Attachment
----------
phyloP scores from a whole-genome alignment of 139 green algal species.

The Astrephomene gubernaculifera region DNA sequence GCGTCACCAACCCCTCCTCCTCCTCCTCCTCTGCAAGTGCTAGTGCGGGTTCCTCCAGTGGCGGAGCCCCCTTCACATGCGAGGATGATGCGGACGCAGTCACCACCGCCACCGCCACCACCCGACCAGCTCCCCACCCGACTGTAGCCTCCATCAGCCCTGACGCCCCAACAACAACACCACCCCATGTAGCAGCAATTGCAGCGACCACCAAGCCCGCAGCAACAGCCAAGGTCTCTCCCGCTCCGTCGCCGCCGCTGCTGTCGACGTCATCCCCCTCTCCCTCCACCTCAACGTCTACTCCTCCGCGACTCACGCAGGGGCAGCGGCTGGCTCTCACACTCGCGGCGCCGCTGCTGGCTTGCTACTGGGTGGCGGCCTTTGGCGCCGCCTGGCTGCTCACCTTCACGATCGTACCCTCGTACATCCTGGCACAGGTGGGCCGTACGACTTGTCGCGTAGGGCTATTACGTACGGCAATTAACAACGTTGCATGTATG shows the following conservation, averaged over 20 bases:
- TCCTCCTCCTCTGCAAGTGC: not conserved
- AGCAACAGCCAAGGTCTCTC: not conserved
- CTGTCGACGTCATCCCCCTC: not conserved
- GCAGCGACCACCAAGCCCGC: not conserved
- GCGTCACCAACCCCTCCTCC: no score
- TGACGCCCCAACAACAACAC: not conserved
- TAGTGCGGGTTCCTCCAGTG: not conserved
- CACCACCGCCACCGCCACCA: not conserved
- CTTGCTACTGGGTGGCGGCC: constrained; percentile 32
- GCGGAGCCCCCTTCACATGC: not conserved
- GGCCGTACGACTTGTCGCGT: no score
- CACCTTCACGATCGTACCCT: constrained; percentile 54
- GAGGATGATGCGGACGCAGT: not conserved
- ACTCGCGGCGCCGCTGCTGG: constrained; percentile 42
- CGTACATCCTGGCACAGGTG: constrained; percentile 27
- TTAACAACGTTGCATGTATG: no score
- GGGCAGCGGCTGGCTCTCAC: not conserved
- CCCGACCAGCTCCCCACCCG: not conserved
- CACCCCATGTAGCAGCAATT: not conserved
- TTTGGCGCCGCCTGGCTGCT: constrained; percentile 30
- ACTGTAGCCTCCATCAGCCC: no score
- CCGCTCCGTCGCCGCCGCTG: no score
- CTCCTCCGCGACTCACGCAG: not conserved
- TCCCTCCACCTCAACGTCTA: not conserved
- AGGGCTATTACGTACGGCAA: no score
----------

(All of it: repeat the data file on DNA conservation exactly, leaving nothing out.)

phyloP scores from a whole-genome alignment of 139 green algal species.

The Astrephomene gubernaculifera region DNA sequence GCGTCACCAACCCCTCCTCCTCCTCCTCCTCTGCAAGTGCTAGTGCGGGTTCCTCCAGTGGCGGAGCCCCCTTCACATGCGAGGATGATGCGGACGCAGTCACCACCGCCACCGCCACCACCCGACCAGCTCCCCACCCGACTGTAGCCTCCATCAGCCCTGACGCCCCAACAACAACACCACCCCATGTAGCAGCAATTGCAGCGACCACCAAGCCCGCAGCAACAGCCAAGGTCTCTCCCGCTCCGTCGCCGCCGCTGCTGTCGACGTCATCCCCCTCTCCCTCCACCTCAACGTCTACTCCTCCGCGACTCACGCAGGGGCAGCGGCTGGCTCTCACACTCGCGGCGCCGCTGCTGGCTTGCTACTGGGTGGCGGCCTTTGGCGCCGCCTGGCTGCTCACCTTCACGATCGTACCCTCGTACATCCTGGCACAGGTGGGCCGTACGACTTGTCGCGTAGGGCTATTACGTACGGCAATTAACAACGTTGCATGTATG shows the following conservation, averaged over 20 bases:
- TCCTCCTCCTCTGCAAGTGC: not conserved
- AGCAACAGCCAAGGTCTCTC: not conserved
- CTGTCGACGTCATCCCCCTC: not conserved
- GCAGCGACCACCAAGCCCGC: not conserved
- GCGTCACCAACCCCTCCTCC: no score
- TGACGCCCCAACAACAACAC: not conserved
- TAGTGCGGGTTCCTCCAGTG: not conserved
- CACCACCGCCACCGCCACCA: not conserved
- CTTGCTACTGGGTGGCGGCC: constrained; percentile 32
- GCGGAGCCCCCTTCACATGC: not conserved
- GGCCGTACGACTTGTCGCGT: no score
- CACCTTCACGATCGTACCCT: constrained; percentile 54
- GAGGATGATGCGGACGCAGT: not conserved
- ACTCGCGGCGCCGCTGCTGG: constrained; percentile 42
- CGTACATCCTGGCACAGGTG: constrained; percentile 27
- TTAACAACGTTGCATGTATG: no score
- GGGCAGCGGCTGGCTCTCAC: not conserved
- CCCGACCAGCTCCCCACCCG: not conserved
- CACCCCATGTAGCAGCAATT: not conserved
- TTTGGCGCCGCCTGGCTGCT: constrained; percentile 30
- ACTGTAGCCTCCATCAGCCC: no score
- CCGCTCCGTCGCCGCCGCTG: no score
- CTCCTCCGCGACTCACGCAG: not conserved
- TCCCTCCACCTCAACGTCTA: not conserved
- AGGGCTATTACGTACGGCAA: no score